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Nightmare Evolves From the Suburban Dream


SANTEE, Calif. — There isn't yet anything that passes muster as a profile of a schoolhouse killer. This is, in part, good news. There haven't been enough of them, yet, to form a statistically reliable portrait. Maybe there'll never be. But the one thing that is, or ought to be by now, well-known is that there is no place that is immune from a young man with a gun and troubles, and a compulsion to apply one to the other.

The places of which it is frequently said, "It couldn't happen here," are in fact the places it seems most likely to occur: fringe towns, suburbs and country villages.

By income, by location, ethnicity or almost any measure you could apply, Andy Williams' hometown lies right in the cross-hairs.

Santee sits in a flat-bottomed valley, scrunched down under clouds that hang low in the bowl of the scrub-rush hills. It's a young city, just 20 years old, but people have lived here, under one name or another, for more than 200 years.

Santee today is, by any definition, a suburb, a bedroom community without much economic base. People commute here, usually west over the Fletcher Hills to San Diego, or to the Marine Corps Air Station at Miramar. To call it a suburb, though, is not to confuse it with tonier places where the well-off, weary of fighting metropolitan woes, high-tail it for comfort.

East county, as San Diegans call almost everything out of sight of the ocean, isn't like that. It's a place people settle for as well as in. Most homes are modest tract models. One of every nine residences is a mobile home. One of four is an apartment.

The Sanside Apartments sit more or less in the middle of town--more or less because the town has no real center, just some intersections that are busier than others. It's a complex of 63 beige, stucco one- and two-bedroom units, with a swimming pool. Rent tops out at $795 a month.

The single-family homes in this part of town are small, with half-paved driveways, rusting swing sets in the back, maybe a trailer, and sagging fences. One house has no grass, just dirt turning to mud.

The ground-floor entry to Apartment 53 is beneath the staircase. There's no name on the door. The Williams live here. Or did. Andy Williams probably won't be back for a long while and Charles, his father, remains hidden from view. Charles, according to his sparse public response, remains as perplexed as anyone on the subject of Andy and the events of Monday morning that left two dead, 13 wounded and a trail of questions that wind up into the hills and beyond.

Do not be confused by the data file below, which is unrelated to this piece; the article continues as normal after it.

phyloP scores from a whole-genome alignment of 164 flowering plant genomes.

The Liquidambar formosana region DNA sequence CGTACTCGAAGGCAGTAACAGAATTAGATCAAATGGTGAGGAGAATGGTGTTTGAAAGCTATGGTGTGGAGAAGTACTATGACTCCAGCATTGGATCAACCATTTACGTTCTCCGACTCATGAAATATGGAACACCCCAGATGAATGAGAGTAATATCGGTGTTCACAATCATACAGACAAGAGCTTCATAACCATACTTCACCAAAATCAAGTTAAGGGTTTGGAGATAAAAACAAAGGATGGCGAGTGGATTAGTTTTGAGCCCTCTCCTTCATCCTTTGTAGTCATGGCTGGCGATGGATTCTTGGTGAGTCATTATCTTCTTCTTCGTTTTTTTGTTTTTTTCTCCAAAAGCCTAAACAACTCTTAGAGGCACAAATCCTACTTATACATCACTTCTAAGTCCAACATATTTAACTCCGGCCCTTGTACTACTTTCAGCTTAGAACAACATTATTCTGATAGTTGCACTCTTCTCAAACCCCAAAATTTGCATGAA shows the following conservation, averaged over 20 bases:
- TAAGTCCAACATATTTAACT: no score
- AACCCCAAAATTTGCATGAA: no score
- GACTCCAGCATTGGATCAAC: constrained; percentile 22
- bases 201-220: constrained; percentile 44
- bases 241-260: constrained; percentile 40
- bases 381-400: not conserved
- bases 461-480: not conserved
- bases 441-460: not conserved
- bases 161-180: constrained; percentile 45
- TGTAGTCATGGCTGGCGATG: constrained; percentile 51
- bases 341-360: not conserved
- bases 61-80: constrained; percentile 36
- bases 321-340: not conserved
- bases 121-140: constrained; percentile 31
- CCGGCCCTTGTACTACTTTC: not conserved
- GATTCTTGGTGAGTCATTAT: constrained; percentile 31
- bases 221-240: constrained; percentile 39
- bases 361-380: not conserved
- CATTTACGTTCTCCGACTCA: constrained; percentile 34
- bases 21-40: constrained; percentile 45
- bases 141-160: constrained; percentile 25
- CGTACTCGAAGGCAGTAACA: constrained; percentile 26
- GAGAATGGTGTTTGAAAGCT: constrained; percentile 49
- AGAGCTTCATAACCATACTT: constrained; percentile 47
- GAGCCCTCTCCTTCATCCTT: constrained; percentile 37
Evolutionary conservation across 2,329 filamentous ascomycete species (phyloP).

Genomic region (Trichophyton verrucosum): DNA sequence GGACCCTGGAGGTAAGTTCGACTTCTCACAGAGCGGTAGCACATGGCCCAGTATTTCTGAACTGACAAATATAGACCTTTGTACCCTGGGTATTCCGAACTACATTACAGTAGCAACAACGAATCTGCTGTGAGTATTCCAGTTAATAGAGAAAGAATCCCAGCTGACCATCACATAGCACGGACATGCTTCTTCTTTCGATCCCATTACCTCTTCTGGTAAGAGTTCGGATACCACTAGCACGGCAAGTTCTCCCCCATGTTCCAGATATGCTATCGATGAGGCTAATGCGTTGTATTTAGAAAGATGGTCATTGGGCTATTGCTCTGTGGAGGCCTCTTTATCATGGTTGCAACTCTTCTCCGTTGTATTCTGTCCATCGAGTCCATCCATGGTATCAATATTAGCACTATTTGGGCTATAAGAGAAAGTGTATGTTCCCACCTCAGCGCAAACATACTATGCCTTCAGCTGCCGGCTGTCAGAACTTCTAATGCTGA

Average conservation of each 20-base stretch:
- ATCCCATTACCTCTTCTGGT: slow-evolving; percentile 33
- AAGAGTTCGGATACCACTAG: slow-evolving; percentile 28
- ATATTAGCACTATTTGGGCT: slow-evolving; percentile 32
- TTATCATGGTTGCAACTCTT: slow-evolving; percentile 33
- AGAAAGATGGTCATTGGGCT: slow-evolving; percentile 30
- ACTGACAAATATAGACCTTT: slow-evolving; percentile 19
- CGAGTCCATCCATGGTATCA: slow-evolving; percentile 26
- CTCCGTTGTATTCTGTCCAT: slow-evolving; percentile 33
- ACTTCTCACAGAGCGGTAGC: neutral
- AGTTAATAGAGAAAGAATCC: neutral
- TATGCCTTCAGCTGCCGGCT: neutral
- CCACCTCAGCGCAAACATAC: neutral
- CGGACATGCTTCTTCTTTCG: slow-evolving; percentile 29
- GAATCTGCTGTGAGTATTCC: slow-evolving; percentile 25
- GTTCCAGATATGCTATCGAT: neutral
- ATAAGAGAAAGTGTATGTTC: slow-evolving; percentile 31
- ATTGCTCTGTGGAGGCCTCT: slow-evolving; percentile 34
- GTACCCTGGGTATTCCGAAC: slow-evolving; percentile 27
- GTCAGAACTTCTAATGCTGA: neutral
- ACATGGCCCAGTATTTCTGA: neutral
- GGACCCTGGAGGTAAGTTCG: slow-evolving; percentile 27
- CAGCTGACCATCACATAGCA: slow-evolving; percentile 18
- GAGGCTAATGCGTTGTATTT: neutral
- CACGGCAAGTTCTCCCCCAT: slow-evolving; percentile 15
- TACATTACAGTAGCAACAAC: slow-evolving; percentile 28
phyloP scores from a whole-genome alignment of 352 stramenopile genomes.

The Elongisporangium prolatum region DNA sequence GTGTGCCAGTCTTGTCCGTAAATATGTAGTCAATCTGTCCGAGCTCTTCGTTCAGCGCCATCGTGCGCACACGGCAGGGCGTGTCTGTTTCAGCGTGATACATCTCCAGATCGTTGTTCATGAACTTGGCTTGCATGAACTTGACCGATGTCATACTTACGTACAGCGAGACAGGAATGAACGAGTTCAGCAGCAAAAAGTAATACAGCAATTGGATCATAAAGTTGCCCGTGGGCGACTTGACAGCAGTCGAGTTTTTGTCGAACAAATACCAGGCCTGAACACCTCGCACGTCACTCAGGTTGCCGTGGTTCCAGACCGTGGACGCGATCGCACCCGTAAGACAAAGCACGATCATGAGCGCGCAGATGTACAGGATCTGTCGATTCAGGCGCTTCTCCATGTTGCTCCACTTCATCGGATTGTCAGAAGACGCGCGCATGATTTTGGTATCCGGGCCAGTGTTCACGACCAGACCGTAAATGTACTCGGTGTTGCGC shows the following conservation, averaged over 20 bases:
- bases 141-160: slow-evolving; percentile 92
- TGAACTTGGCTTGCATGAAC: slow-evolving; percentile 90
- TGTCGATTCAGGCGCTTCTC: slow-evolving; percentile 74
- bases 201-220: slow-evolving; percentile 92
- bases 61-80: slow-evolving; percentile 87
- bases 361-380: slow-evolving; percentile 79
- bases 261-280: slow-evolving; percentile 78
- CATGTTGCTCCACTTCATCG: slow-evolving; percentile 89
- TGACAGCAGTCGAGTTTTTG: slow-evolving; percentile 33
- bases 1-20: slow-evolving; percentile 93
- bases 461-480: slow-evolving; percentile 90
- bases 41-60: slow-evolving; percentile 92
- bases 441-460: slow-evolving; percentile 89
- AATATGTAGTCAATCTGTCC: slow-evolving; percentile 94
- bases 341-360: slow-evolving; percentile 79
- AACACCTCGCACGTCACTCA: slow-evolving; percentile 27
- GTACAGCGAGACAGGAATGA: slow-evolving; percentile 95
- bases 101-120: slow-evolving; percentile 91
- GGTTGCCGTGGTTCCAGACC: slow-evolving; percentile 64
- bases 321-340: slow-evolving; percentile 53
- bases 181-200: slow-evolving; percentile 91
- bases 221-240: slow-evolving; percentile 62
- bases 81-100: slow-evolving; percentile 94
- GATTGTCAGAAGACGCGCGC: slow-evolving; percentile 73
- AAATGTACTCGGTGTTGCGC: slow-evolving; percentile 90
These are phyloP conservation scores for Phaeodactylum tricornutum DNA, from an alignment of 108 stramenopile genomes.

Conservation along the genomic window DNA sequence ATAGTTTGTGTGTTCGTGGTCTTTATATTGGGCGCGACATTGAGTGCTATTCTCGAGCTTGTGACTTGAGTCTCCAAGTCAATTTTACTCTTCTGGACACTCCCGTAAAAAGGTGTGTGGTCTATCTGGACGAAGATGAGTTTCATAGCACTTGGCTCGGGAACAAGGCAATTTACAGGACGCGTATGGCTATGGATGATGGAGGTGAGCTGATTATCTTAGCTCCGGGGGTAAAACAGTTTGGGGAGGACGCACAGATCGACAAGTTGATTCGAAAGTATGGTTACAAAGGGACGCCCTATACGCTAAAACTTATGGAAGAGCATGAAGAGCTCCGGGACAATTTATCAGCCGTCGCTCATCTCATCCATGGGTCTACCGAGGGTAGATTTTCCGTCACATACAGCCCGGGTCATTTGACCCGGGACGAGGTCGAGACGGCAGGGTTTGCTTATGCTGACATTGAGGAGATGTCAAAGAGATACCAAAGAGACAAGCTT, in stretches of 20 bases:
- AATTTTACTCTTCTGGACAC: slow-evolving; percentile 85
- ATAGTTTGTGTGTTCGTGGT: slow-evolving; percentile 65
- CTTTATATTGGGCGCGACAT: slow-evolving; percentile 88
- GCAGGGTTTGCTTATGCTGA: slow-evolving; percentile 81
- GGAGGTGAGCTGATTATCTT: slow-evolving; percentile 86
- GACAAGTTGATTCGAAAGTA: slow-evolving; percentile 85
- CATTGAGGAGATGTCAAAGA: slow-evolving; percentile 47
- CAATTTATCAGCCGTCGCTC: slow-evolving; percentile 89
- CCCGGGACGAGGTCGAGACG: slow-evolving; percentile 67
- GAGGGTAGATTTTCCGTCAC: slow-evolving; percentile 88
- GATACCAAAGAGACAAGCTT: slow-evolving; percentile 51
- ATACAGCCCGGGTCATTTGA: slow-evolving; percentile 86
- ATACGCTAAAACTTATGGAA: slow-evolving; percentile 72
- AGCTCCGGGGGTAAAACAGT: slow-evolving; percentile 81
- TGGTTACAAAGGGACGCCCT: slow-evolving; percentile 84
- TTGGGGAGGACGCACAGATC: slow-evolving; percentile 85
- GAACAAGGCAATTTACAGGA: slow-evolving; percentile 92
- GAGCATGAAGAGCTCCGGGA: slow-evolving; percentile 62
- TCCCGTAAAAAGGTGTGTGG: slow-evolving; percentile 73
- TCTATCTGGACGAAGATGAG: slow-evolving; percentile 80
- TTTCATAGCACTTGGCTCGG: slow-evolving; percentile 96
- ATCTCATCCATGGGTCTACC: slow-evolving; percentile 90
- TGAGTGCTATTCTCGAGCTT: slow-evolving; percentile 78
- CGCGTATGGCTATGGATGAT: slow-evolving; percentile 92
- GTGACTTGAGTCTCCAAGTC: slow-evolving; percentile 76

The blinds have been drawn on Apartment 53 all week. There appears to be a light left on in the living room. The bedroom is dark. A small patio out front looks as if it has been deserted for a while. Three bikes with dusty seats and early signs of rust are piled willy-nilly next to upside-down brooms and a rainbow-colored beach chair.

Just beyond the patio, a slight depression in the ground is filled with runoff and cigarette butts. When he could get them, Andy smoked Marlboro Reds.

The suburbs are no longer a one-stop escape hatch, no panacea for troubled families, said Max Neiman, a political science professor at UC Riverside and the director of the Center for Social and Behavioral Science Research.

"The expectation is different when you get to the suburbs," he said. "People still come to the suburbs with the expectation that life is about to change, that it's a brass ring, that it's still a bastion of a different, homogenous culture. That's just not true anymore."

Almost none of the places where the more notorious of school killings have occurred was known much, if at all, beyond its county line before the triggers were pulled: Moses Lake, Fort Gibson, Pearl, West Paducah, Jonesboro, Springfield, Conyers, Littleton. They're mostly smaller towns, many of them semirural or not far removed from it.

All a town really needs to be a potential target is a population of teenage boys and guns. Santee has plenty of both.

Like most places, Santee and its children are divided on an intricate social grid, often too fine to measure and know, but sometimes as obvious and old and sadly human as a tribe.

High school hierarchies tend to be simpler and more standard than most. At Santana High School, where Andy Williams enrolled last fall, the social order has two main levels. On top are the jocks--football and basketball players--and the "bops"--cheerleaders and their crowd.

Below that rank, and all more or less at the same level, is everyone else. Most of the other groups are determined by recreational affinity. Musical taste, for example, dictates membership among the "freaks," dark-clothed devotees of Marilyn Manson and gothic rock.

Some groups are named for weekend destinations. The "beach" people go west to surf at "OB," Ocean Beach; the "desert" people drive east to the deserts in full-size trucks and go off-roading, or "froading," as they call it.

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